card number, or a financial account or credit or debit card number
along with security or access codes or passwords that allow someone
to access your financial accounts. Likewise, train your employees
on notification procedures in the event of a security breach.
To help spread the word, designate one or more
employees to coordinate the training of the security program.
Regularly assess security risks by testing and
monitoring key controls, systems, and procedures. In addition,
look at any risk to your information storage, whether it is a
locking file cabinet or electronic system. This will help in quickly
responding to any attacks or intrusions.
When selecting outside service providers, know
their capabilities in maintaining appropriate safeguards and require
these safeguards in your contract with them.
Protect against any unauthorized access or use
of the personal identifying information you maintain and no longer
need by properly destroying it. Hard-copy records with sensitive
information should be shredded, burned, or pulverized. Any electronic
records should be erased in such a way that they cannot be read
Recycling electronic equipment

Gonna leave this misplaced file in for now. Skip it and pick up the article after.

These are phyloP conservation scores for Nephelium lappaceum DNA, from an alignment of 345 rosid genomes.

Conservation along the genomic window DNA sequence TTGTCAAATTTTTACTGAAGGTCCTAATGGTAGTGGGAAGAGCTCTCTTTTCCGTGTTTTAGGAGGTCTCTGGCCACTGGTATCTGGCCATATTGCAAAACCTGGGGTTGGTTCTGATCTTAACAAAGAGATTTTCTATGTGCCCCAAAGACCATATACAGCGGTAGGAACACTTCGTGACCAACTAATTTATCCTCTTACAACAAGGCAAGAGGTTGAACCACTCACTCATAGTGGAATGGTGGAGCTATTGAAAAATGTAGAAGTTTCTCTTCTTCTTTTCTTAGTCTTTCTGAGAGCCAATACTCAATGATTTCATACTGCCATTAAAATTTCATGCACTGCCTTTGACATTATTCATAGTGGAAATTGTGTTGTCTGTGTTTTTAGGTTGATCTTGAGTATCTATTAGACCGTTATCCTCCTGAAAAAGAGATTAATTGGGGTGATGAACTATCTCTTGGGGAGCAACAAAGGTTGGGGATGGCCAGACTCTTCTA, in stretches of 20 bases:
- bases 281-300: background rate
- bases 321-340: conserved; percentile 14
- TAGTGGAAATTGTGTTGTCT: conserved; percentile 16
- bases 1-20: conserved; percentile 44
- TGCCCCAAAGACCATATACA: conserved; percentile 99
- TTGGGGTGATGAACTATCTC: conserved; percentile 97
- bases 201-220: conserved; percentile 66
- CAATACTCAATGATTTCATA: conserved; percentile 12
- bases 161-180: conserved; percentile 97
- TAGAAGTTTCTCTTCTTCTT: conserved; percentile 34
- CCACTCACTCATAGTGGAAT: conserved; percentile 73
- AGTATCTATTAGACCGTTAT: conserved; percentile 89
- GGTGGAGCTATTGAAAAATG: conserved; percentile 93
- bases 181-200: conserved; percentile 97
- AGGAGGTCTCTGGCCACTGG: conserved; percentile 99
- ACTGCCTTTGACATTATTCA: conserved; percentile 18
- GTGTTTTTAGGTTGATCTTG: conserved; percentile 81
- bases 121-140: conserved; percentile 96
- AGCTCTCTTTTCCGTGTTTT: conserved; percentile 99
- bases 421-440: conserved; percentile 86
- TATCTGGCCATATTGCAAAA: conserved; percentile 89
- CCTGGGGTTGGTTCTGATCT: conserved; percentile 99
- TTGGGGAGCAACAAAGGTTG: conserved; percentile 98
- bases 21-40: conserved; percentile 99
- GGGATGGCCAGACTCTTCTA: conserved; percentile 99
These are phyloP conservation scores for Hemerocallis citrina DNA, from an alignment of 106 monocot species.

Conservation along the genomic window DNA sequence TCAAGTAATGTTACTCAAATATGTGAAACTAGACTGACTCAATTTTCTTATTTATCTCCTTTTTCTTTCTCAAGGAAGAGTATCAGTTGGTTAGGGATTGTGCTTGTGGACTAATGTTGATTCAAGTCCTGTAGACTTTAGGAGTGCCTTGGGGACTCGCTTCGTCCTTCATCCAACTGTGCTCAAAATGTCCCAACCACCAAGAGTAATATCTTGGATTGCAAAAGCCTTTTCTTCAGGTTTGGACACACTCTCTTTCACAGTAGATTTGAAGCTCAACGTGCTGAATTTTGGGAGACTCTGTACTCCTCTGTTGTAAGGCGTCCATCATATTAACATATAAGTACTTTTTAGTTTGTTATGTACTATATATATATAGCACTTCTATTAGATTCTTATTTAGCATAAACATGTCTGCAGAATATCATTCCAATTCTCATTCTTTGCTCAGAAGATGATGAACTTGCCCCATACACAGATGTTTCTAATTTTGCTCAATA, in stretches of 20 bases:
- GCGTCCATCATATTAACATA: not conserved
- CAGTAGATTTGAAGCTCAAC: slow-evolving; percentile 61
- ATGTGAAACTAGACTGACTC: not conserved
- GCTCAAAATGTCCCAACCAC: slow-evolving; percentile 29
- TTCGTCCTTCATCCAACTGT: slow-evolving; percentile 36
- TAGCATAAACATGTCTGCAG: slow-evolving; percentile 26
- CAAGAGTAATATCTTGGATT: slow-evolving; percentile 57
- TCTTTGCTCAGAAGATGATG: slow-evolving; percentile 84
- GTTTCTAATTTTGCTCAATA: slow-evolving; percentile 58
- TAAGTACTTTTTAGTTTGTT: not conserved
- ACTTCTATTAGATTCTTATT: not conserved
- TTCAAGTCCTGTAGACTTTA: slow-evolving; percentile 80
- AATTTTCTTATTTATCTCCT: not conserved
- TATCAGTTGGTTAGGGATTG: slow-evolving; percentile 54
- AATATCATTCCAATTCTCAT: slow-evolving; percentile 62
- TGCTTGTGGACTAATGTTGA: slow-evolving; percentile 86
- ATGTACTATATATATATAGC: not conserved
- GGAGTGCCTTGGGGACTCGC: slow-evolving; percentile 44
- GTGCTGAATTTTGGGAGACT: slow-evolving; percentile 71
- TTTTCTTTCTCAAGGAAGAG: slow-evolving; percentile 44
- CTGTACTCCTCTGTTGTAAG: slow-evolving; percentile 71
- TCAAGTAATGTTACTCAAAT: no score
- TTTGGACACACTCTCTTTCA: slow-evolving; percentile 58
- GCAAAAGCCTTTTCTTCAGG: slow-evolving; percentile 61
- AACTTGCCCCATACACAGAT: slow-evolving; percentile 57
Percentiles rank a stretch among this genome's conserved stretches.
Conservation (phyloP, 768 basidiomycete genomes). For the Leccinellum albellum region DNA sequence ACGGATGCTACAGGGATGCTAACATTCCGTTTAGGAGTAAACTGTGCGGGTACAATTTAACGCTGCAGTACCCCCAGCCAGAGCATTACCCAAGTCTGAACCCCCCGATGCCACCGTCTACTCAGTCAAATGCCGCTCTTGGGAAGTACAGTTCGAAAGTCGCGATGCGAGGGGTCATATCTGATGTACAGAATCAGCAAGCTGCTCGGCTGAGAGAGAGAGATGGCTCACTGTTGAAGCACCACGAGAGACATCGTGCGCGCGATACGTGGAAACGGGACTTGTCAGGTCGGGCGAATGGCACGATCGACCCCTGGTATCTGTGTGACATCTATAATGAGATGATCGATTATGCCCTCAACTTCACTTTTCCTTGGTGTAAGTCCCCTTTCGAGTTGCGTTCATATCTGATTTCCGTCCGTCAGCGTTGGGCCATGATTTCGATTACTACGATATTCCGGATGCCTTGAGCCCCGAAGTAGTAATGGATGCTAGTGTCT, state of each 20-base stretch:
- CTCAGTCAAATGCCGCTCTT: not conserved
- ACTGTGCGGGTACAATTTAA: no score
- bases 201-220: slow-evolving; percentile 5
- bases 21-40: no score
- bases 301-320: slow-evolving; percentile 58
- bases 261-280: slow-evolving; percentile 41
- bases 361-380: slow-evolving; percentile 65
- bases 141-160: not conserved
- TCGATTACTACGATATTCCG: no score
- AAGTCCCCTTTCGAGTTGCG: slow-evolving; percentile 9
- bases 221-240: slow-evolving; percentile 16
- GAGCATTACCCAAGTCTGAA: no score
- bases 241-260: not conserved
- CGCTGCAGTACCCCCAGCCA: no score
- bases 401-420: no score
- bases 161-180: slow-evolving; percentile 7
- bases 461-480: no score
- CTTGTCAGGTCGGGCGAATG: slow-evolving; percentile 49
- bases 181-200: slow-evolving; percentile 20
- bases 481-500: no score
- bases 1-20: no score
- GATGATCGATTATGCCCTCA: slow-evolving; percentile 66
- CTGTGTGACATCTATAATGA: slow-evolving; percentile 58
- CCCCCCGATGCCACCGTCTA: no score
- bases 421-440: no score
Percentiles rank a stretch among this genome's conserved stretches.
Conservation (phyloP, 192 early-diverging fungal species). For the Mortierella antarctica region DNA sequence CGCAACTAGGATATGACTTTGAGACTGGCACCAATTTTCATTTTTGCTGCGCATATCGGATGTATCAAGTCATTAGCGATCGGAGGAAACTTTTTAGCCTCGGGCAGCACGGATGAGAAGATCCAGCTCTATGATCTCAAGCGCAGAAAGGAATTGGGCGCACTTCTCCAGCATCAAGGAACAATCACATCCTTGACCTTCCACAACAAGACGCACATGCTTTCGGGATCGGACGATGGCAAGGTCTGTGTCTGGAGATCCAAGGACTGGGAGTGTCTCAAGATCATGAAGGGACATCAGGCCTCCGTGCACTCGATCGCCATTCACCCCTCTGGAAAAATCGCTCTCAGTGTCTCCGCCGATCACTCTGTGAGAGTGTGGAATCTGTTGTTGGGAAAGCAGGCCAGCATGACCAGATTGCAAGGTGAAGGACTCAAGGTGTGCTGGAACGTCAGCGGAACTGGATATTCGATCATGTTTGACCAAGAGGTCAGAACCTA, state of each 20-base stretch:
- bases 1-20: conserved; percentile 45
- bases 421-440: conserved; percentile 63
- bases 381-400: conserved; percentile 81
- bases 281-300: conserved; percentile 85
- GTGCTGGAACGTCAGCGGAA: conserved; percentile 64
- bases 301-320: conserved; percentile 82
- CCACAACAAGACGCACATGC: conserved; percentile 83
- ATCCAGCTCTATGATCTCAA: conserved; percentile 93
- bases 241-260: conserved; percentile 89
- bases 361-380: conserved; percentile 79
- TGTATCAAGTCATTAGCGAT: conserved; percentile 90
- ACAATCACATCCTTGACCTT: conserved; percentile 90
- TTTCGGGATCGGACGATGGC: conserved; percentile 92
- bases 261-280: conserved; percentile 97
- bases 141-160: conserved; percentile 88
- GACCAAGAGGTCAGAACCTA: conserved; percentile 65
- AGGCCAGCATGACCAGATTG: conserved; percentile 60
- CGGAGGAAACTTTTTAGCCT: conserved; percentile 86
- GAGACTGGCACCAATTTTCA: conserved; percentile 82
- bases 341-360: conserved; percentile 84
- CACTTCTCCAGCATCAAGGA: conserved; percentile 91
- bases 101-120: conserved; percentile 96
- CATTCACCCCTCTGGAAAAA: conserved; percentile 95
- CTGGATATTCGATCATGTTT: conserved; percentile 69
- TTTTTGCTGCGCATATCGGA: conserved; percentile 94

You can recycle your old computers and monitors at certain
collection and service sites near you by contacting the Oregon E-cycle Program
at 1-888-532-9253 or by going to their website.
Just remember, you are responsible for safeguarding any personal identifying
information that may be on a computer so before you recycle, make sure you
properly erase or destroy any electronic records or the hard drive with
Note: Any individual, business, government agency, or organization
that is subject to and complies with data safeguard regulations or guidance
adopted under the Gramm-Leach-Bliley
Act or the Health
Insurance Portability and Accountability Act (HIPAA) does not need to
develop additional processes. However, you must follow Oregons requirements
to protect your employees personal information, such as Social Security
numbers or financial data as HIPAA does not cover this information.
Requirements for safeguarding data
According to the Oregon Identity Theft Protection Act, a security
program includes the following and will be considered in compliance